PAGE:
First of all, it depends on the time of year it occurs.

A hot spring will encourage the vines to bud and flower early. If that warm weather continues through the summer, the grapes may ripen more quickly and result in an earlier harvest.

This was the assumed wisdom of the past in predicting ‘good’ years.

In northerly regions, early bud-burst can lead to increased frost risk if there is a big freeze shortly after, as there was in 2021 in some wine regions.

If a hot spring is followed by a cold, wet period in May and June, the grape flowers and just-formed grape bunches may fail to fertilise properly or cause the fragile bunches to rot, making the tiny grapes fall off before they even form.

This is known as ‘shatter’ in the English-speaking world and coulure or millerandage in French.

It has been a problem for centuries but the frequency of hot springs has made it more problematic in recent years.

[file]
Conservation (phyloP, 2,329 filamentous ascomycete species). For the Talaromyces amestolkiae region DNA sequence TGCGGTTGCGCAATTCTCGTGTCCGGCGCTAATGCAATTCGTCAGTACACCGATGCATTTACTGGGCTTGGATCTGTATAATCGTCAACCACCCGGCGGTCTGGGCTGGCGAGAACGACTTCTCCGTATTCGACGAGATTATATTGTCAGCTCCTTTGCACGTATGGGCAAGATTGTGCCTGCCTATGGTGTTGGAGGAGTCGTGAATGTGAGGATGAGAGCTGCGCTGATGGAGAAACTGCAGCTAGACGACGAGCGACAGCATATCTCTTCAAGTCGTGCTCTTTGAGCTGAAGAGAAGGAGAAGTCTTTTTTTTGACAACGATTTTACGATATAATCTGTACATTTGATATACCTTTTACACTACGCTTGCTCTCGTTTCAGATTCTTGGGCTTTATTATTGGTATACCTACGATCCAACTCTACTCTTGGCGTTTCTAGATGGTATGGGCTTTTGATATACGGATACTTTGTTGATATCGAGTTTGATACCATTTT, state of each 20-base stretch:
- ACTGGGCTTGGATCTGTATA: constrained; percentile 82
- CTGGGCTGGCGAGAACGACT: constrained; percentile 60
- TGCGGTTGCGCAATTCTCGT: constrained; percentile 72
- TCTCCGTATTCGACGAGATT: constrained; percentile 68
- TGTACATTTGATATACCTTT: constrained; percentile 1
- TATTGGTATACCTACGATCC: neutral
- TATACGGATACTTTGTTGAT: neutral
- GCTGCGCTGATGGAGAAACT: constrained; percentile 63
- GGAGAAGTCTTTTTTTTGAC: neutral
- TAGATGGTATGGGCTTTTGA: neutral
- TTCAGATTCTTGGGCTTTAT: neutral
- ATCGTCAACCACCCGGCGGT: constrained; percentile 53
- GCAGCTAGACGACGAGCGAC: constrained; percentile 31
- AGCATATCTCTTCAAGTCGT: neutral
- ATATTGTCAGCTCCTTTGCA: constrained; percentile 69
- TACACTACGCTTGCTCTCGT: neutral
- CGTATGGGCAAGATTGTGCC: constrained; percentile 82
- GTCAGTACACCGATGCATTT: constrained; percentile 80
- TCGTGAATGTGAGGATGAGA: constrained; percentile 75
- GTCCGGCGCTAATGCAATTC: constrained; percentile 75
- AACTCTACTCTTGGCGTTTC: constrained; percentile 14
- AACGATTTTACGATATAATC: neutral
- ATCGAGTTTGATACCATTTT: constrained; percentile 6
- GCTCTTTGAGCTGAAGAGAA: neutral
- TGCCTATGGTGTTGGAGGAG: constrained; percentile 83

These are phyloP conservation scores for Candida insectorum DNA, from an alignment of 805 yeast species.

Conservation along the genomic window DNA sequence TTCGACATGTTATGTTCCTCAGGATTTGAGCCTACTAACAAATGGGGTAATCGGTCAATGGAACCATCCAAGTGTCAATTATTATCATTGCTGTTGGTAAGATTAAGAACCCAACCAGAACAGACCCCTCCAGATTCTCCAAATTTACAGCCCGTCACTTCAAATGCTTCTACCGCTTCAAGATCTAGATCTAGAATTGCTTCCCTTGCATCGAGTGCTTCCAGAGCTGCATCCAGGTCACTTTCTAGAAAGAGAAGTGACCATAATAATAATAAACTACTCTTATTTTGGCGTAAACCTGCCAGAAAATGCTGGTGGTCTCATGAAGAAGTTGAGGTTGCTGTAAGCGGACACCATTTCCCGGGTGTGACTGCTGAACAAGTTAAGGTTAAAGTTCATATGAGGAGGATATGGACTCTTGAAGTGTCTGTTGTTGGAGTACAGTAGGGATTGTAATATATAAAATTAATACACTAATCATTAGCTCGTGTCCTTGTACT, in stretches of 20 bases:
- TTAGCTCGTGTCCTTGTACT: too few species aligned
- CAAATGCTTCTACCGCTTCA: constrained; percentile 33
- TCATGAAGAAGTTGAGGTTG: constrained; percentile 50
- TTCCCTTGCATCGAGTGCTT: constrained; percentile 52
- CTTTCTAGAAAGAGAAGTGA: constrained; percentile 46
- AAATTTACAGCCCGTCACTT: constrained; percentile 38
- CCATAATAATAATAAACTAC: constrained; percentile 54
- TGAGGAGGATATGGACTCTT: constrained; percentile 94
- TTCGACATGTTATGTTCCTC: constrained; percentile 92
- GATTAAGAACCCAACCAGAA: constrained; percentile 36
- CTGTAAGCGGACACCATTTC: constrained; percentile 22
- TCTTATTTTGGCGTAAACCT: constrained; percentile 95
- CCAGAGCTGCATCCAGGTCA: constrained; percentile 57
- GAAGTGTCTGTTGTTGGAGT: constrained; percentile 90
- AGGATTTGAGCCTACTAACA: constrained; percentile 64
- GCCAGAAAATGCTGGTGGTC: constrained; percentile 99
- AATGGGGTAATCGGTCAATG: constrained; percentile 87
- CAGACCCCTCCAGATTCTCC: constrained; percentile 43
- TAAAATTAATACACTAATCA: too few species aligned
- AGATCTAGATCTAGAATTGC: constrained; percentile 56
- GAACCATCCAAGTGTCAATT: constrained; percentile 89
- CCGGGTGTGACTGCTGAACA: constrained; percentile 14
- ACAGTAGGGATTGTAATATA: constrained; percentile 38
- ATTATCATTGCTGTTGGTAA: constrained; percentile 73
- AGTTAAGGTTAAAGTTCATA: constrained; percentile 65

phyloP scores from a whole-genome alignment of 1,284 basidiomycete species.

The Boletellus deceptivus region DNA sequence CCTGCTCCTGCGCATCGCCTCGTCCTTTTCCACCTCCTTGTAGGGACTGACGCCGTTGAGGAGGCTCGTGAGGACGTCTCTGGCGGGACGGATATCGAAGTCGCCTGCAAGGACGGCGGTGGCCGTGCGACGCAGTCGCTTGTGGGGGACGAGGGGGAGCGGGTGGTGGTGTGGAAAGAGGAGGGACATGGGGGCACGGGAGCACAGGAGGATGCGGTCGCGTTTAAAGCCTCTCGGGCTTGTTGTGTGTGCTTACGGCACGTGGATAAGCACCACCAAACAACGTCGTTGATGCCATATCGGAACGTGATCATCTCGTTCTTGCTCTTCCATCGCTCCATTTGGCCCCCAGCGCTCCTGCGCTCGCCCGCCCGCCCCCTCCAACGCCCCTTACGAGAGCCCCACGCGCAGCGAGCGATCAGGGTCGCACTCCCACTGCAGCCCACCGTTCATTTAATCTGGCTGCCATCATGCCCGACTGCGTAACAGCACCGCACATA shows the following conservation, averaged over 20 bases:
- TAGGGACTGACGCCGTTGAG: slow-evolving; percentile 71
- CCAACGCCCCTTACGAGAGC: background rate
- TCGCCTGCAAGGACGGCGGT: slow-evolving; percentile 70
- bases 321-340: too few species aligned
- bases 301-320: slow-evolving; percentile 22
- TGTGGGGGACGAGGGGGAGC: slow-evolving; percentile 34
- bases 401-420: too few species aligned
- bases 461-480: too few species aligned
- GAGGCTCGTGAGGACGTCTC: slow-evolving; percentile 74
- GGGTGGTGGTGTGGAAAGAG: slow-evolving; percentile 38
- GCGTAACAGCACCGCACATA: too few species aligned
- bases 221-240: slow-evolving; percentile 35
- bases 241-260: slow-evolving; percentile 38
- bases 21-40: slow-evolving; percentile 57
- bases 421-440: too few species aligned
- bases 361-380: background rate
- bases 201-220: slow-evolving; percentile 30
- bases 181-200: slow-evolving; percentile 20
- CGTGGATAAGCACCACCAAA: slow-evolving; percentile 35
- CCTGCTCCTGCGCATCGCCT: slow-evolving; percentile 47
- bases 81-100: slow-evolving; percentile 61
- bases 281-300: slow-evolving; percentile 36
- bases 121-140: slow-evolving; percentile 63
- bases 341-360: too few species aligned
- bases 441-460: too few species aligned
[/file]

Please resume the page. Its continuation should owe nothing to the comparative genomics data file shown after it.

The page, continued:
Organic growers were particularly affected by 2020 rains

In 2020, we had a warm, dry spring which got the vines off to a great start but it was followed by incessant rain throughout May which caused a big outbreak of downy mildew throughout Southern France.

Many vignerons saw the little bunches turn brown and fall off from the fungal disease. Those who rely on organic pesticides based on copper were particularly affected because copper sprays only work if applied before each rainfall.

If it rains every day, there is no interval in which to re-spray the vines, the copper washes off and the vine is left unprotected. In many cases, whole vineyards failed to produce any grapes at all.

Read more: Harvest fears as damaging mildew fungus hits French vineyards

Hot, dry weather in 2016 gave acidic wines

Drought and heat tend to go together. Vines need water to grow and also to ripen their grapes. When they lack water, like most plants, they slow down their rate of ‘breathing’ by closing their stomata.